#1 Posted on 1.12.03 1047.47 Reposted on: 1.12.10 1047.57
It looks as though VH1 made their political stance clear during their awards show last night.
Did anyone else watch this? Wow, and I thought CNN hated Bush. The first hour of the show was a virtual Bush bashfest, from Bill Maher giving Natalie Maines a verbal blowjob (she won Biggest Quote of 2003) and her subsequent stand-up routine to the Iraq invasion winning the Biggest Mistake of 2003 and D.L. Hughley doing a mock “drop-in” onstage in a flight suit with a banner that read “Oops” (instead of Mission Accomplished) behind him.
I don’t bring this up to start an argument but rather to gauge opinion on whether anyone else thought this was a little over the top last night. Watching Leno or Letterman rip on the president doesn’t faze me. Neither does Saturday Night Live or any political pundit on some Sunday talk show.
But when an entire network hosts an awards program where an award is given to the prez for a perceived blunder or to someone whose biggest notoriety comes from ripping the prez…. sheesh. Is this too tasteless, or has it become the norm and I’m just overreacting?
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#3 Posted on 1.12.03 1123.41 Reposted on: 1.12.10 1123.58
All you had to do was see Bill Maher on the marquee to know where that was going. He still blames Bush for getting PI cancelled rather than his own stupid mouth or the fact there were like 20 people still watching.
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#4 Posted on 1.12.03 1133.01 Reposted on: 1.12.10 1133.01
Originally posted by GrimisA lot of it has to do with the clientele. When the people being "honored" are entertainers and musicians with leftist political stances, stuff like this is bound to happen.
Is it tasteless? Sure. But that's pop culture for ya...
This almost flies...You're leaving out one major part of the equasion...Sponors and the allmighty dollar.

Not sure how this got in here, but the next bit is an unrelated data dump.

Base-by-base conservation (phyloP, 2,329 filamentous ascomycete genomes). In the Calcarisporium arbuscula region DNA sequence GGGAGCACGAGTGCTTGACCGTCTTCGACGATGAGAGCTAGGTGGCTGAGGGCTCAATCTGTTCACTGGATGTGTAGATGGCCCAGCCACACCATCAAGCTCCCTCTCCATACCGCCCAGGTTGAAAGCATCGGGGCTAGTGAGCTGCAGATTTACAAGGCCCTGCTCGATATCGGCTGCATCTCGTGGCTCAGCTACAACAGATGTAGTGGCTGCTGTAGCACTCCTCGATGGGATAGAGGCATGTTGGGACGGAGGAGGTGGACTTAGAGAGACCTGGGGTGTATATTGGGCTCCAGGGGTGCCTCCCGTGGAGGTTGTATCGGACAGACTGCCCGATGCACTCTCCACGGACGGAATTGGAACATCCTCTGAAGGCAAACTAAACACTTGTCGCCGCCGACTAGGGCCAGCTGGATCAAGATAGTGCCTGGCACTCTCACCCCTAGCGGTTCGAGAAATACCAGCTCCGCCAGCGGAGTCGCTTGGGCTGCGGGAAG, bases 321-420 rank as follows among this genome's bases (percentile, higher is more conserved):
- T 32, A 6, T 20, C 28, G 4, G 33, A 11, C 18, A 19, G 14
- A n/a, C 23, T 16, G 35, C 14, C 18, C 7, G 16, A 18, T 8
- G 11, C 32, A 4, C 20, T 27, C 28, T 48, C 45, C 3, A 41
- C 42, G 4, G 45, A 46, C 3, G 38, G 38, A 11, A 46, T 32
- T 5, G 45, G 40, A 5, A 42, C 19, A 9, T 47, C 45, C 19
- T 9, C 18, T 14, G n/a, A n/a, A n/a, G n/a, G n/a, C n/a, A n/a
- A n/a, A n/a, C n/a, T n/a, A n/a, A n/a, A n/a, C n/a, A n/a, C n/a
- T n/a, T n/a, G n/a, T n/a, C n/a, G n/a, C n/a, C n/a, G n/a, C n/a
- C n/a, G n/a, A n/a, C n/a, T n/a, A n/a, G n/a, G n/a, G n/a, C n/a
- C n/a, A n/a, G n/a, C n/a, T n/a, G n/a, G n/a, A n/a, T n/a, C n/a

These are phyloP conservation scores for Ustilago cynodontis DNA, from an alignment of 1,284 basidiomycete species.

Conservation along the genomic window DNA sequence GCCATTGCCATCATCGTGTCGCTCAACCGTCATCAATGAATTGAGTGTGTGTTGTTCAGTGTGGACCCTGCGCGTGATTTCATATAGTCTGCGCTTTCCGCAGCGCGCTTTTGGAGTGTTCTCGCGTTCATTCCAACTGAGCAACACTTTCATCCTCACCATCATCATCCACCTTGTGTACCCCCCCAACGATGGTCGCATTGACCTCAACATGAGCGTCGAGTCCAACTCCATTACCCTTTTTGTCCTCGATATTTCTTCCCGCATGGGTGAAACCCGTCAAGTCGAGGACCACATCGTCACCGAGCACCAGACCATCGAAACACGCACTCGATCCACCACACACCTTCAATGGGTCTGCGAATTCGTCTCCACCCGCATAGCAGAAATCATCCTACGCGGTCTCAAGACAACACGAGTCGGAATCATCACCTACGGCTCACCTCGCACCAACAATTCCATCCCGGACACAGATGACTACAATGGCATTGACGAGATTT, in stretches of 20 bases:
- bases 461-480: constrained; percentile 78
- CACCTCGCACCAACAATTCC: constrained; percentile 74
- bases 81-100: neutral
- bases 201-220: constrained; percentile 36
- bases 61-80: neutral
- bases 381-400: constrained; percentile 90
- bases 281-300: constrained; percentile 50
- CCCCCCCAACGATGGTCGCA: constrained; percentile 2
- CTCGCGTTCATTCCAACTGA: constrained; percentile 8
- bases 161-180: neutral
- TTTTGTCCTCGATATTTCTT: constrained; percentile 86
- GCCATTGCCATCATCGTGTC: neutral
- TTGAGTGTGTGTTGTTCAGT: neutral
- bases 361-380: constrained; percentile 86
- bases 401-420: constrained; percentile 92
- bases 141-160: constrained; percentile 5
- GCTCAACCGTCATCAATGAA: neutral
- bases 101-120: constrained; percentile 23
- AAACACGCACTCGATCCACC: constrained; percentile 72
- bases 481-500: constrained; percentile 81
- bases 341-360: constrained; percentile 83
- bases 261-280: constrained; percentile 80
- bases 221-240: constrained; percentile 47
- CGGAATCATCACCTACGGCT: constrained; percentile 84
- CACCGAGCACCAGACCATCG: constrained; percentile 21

Now if the sponsors are "leftist" then you can almost get away with it, but if the sponsors are not, then the sponsors are assuming that it is ok based on what they think is the pulse of the populace. But moer than likely, a sponsor isn't going to endorse something that would have a bunch of backlash from the populace.
Marketing will win out over political stances anyday.
#5 Posted on 1.12.03 1153.22 Reposted on: 1.12.10 1153.30
We don't receive VH-! because the cable company wont take MTV and I guess its a package. I am tired of entertainers of any stripe feeling the need to help me with my politics. They certainly have the right and God bless them. My problem is with the sheep watching who buy this BS, whether its Chuck Hesston or Tim Robbins.
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#7 Posted on 1.12.03 1346.00 Reposted on: 1.12.10 1346.03
Threep's got a good point. As vanilla and non-threatening as VH1 has fought to be since day one, they wouldn't have greenlit anything with a viewpoint they thought would have gotten them a lot of flak.
They're apparently counting on the idea that the people who would be outraged by leftovers from a Leno monologue aren't, for the most part, the type of person who watches VH1. The article that the Rev linked to seems to bear that out... the writer was more annoyed by the boredom factor, it seemed, than anything else.
Since: 3.1.02 From: People's Republic of Massachusetts
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#9 Posted on 1.12.03 1643.02 Reposted on: 1.12.10 1643.31
Originally posted by Nate The SnakeThreep's got a good point. As vanilla and non-threatening as VH1 has fought to be since day one, they wouldn't have greenlit anything with a viewpoint they thought would have gotten them a lot of flak.
Except that VH1 did the Music Behind Bars series. Which did get alot of flak and they still aired it.